application of the watercolor. For instance, though most of the first layers of color appear to be applied with a wet on wet technique, consequential layers, such as the planks on the door in “Facade” and the partitions of the windows in “Legacy of Spain” appear to be added later, with a wet on dry technique for more control and detail. There is a heaviness in the atmosphere in both of the works that is concentrated in the architecture. In both cases, the darker, more muted tones, paired with the more expressive handling of the media creates a depth in the work that surpasses an objective recording of the landscape.
Though the works look incredibly similar stylistically, upon closer inspection, one can see that the subject matter is handled in very different and nuanced manners. This is most evident in the compositional arrangement of the pieces. Frederic Whitaker’s “Facade” is a vertical composition, with equal partitioning of focus to the people inhabiting the scene as with the facade of the building itself. The foreground of the work is filled with people, and the close cropping of the edges of the piece creates an immediacy and a closeness to the audience. It is as though Whitaker captured the image intending to include us in it. We are almost a part of the watercolor,
conversing with the people and moving throughout the composition. However, since the composition of “Facade” does not allow a view outside the focus on the literal facade, there is a heavier, more claustrophobic feel to it. This is magnified by the two trees to the left of the door that shorten the composition and the darker parts of the facade that are textured with a dry brush technique. On the other hand, Eileen Monaghan Whitaker’s composition in “Legacy of Spain” is horizontal and more removed. The composition is more expansive, allowing the eye to roam across the work without feeling constricted. The scene appears much farther from us, in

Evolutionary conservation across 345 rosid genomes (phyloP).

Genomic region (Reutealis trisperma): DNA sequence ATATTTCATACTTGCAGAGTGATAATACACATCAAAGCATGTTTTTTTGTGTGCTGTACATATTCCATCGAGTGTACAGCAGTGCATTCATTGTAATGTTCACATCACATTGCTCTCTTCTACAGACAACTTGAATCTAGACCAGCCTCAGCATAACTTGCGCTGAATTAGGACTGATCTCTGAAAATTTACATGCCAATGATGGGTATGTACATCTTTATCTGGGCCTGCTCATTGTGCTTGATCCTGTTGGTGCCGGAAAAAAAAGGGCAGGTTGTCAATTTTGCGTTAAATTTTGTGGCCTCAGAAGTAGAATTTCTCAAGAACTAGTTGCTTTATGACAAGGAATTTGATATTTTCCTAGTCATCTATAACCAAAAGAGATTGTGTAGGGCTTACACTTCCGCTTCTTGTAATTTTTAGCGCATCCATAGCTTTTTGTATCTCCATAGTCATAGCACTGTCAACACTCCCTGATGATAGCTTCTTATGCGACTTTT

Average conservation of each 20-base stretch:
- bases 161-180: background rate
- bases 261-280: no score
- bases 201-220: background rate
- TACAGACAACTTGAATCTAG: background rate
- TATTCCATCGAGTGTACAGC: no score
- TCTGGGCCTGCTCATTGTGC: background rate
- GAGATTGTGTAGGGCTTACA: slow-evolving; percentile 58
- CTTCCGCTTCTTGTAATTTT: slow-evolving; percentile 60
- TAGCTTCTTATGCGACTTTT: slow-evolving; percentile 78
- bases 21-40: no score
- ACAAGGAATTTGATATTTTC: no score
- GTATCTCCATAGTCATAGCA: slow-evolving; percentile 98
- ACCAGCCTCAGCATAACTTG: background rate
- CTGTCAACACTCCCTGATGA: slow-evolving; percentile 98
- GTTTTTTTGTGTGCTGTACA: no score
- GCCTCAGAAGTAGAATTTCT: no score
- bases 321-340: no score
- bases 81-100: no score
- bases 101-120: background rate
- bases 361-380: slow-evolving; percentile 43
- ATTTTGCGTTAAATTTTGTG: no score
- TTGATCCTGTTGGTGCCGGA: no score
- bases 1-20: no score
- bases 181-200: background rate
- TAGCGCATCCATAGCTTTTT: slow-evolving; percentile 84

comparison to “Facade,” suggesting that Eileen Whitaker was not partaking in what she was rendering, but rather observing the quiet moment from the outside. In her piece it is evident that
the architecture takes the center stage; the two figures in the foreground are just additions to naturalize the landscape. Meanwhile, in Frederic Whitaker’s piece, the people hold equal
importance to the architecture, suggesting more of a narrative approach. This is even pronounced in the handling of the vegetation, as in Eileen Whitaker’s work the greenery on the trees is much
more sparse, allowing the cathedral behind to come through, while in Frederic Whitaker’s piece, the two trees create one of the edges of the composition and bring attention back to the people
and the facade.
Eileen Whitaker’s piece was done after the passing of her husband, when she traveled multiple times to Guatemala, while Frederic Whitaker’s “Facade” was completed some twenty years earlier.
Despite this, it is clear to see that they heavily influenced each other in the ways in which they breathed life into compositions with the expressive handling of the medium and their moody and
muted palette. Though different locations, nuances, and approaches were employed in these works, it is clear to see that the two artists’ styles complement each other. While Frederick
Whitaker focused on people’s interaction with their environment: highlighting both human relations and the beauty of architecture, Eileen Whitaker focused more on the experience of
occupying space and beholding beauty, without necessarily being a part of it. It is evident to see that even after the passing of Frederic Whitaker, Eileen Whitaker’s work was still in conversation
with the pieces they had been doing, despite the space of years and countries that separated the pieces.
“Eileen Monaghan Whitaker, N.A., Biography.” Whitaker Watercolors | The Frederic Whitaker and
Eileen Monaghan Whitaker Foundation , Whitaker Watercolors, 13 Sept. 2018,
“Frederick Whitaker, N.A., Biography.” Whitaker Watercolors | The Frederic Whitaker and Eileen
Monaghan Whitaker Foundation , Whitaker Watercolors, 13 Nov. 2018,